Reference numberGLB
TitlePapers of Sir George Lindor Brown
CreatorBrown, Sir George Lindor (1903-1971) Knight Physiologist
DescriptionThe correspondence, papers and scientific notebooks of Sir George Lindor Brown. The majority of notebooks relate to the investigations of Brown and his co-workers (notably Feldberg, Harvey and Maycock) at the National Institute for Medical Research, Hampstead, into neuromuscular transmission. The correspondence and remaining papers cover Brown's administrative work in the decades from the 1950's. His relationship with the Royal Society and the Medical Research Council are well represented. The papers include personal files, correspondence with institutions and individuals, working scientific notes and sets of slides.
ArrangementFiles of reprints, speeches and lectures and personal interests catalogued individually; files on organisations arranged alphabetically; twenty workbooks; correspondence files arranged alphabetically by correspondent.
Access statusOpen
Administrative historyBorn in Liverpool 9 February 1903, son of George William Arthur Brown, schoolmaster in Warrington, and Helen Wharram. Attended Boteler Grammar School in Warrington. Entered University of Manchester on a scholarship to study medicine, where A V Hill, the Nobel prize winner, was his professor of physiology. He took an honours BSc in physiology in 1924, then won the Platt Physiological Scholarship which enabled him to do research with B A McSwiney, earning an MSc (1925) Qualified in Medicine in 1928 (MB, ChB Manch) winning the Bradley Prize and medal for operative surgery. Joined McSwiney as lecturer in physiology at Leeds University in 1928, taking six months leave to work in Sir C S Sherrington's laboratory at Oxford, and collaborating with J C Eccles. In 1934 Sir Henry Dale offered, and Brown accepted, a post at the National Institute for Medical Research in Hampstead, where he worked with (Sir) John Gaddum and W S Feldberg establishing the cholinergic theory of chemical transmission. In 1942 the Royal Naval Personnel Research Committee was established, and he became involved very successfully with diving and underwater operations, remaining Secretary to the RNPRC until 1949, and then its chairman until 1969. In 1949 he accepted the Jodrell Chair of Physiology at University College London, where he strengthened the physiology and biophysics departments under (Sir) Bernard Katz and worked with J S Gillespie on adrenergic transmission. He served on various Royal Society committees, becoming Biological Secretary 1955-1963. In 1960 he accepted the Waynflete chair of physiology in Oxford, becoming a Fellow of Magdelen. He also became a member of the Franks Commission of Inquiry into the working of Oxford University. In 1967 he resigned his chair to be elected Principal of Hertford College Oxford, although he continued with his research group in the pharmacology department. He was responsible for inaugurating the College's major appeal, negotiated two senior research fellowships, and dealt lightly with student restiveness. He married in 1930 Jane Rosamond, daughter of Charles Herbert Lees, FRS, Professor of Physics in the University of London and Vice-Principal of Queen Mary College, and had one daughter and three sons.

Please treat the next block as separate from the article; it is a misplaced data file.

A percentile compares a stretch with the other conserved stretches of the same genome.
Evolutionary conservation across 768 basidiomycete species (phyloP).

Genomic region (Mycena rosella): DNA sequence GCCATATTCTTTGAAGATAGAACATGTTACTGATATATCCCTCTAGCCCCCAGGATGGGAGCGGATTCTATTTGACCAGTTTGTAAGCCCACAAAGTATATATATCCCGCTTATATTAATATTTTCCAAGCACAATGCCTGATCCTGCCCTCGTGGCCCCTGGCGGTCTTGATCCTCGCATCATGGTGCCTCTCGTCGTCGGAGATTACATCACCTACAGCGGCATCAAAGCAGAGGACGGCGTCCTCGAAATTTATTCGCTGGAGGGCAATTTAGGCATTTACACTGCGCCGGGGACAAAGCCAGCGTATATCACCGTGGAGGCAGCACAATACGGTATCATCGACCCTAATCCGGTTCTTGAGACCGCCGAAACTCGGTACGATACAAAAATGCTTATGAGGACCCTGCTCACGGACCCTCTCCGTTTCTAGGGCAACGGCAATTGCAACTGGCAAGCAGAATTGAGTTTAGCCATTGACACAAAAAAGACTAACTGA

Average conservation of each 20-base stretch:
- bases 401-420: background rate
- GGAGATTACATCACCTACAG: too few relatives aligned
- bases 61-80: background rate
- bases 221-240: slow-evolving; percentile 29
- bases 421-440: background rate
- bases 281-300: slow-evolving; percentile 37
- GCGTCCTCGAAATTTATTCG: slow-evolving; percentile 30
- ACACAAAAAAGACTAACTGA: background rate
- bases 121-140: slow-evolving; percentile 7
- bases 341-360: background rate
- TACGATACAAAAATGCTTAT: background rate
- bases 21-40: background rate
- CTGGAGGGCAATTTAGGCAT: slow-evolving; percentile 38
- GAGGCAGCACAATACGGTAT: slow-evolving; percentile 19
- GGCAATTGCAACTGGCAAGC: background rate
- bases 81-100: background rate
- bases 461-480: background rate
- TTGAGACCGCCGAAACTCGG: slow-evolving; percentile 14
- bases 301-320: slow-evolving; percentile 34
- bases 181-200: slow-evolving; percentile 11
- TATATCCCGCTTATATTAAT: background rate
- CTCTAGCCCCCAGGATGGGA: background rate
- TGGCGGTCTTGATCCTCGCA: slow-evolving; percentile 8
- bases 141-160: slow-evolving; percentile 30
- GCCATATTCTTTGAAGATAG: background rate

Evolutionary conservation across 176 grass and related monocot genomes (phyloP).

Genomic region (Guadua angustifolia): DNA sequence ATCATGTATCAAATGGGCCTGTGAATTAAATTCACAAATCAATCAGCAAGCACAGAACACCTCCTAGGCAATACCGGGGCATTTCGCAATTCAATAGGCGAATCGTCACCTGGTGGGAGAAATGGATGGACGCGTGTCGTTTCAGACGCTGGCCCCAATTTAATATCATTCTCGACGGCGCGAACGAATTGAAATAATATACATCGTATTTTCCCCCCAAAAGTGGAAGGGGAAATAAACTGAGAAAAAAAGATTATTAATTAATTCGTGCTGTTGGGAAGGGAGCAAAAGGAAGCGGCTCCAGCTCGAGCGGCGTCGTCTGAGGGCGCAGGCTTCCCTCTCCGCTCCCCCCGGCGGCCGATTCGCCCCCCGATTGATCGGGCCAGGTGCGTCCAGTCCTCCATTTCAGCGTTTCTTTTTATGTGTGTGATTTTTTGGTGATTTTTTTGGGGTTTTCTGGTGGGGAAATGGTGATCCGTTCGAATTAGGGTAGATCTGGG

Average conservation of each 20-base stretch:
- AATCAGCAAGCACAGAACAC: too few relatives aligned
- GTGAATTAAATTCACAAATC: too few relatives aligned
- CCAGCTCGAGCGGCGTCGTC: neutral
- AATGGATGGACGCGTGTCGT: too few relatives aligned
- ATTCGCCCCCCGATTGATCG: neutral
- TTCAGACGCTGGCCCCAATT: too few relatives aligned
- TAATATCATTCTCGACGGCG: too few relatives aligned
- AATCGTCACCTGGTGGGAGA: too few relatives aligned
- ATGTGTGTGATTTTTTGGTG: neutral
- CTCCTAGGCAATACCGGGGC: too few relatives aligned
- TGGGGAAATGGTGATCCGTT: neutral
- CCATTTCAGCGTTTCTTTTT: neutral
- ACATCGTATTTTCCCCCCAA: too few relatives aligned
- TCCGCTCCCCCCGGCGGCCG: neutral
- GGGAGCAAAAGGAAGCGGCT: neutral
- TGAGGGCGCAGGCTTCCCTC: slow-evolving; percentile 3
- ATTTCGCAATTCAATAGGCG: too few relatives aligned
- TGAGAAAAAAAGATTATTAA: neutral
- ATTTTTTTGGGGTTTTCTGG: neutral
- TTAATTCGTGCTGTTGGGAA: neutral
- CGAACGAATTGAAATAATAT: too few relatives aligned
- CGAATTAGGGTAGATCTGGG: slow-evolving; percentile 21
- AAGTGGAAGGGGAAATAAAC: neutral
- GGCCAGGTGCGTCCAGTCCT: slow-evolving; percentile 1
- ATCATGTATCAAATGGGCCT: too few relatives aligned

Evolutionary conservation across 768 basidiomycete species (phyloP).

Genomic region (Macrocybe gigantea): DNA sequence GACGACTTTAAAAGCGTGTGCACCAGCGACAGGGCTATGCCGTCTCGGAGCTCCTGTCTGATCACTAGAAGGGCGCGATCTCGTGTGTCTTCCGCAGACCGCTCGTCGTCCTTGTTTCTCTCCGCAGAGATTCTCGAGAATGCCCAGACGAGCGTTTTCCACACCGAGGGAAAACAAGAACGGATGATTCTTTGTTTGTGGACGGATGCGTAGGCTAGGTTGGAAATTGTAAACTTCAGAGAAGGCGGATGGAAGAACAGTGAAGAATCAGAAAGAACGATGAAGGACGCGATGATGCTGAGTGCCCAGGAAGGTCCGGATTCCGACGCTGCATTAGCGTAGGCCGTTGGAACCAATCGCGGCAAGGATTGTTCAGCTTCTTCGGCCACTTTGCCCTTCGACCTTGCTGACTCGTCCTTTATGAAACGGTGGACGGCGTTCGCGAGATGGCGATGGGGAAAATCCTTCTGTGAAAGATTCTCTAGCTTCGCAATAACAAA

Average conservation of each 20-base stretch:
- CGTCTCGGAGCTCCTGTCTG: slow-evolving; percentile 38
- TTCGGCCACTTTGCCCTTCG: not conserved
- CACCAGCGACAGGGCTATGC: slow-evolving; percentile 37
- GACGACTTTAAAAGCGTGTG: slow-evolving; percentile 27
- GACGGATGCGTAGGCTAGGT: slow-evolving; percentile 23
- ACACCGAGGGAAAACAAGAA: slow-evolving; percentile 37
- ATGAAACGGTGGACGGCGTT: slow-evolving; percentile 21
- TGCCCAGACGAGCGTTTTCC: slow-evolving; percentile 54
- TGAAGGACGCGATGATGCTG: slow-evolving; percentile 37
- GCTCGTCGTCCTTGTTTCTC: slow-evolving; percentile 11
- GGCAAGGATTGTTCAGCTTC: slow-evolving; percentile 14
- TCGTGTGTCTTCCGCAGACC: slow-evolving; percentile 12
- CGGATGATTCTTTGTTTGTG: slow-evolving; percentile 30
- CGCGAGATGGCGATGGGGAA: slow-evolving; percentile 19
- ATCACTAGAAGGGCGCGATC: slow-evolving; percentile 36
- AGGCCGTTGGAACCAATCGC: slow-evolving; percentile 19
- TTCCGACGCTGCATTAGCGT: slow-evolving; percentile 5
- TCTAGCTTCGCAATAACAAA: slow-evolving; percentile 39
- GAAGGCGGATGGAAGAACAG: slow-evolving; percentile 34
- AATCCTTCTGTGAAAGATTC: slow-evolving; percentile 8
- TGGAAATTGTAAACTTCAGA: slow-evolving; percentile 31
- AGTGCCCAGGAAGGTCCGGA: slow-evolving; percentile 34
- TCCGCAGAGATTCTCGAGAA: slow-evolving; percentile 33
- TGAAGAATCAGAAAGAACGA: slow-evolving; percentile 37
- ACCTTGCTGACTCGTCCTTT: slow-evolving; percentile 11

Fellows associated with this archive
NA1877Brown; Sir; George Lindor (1903 - 1971); physiologist1903 - 1971
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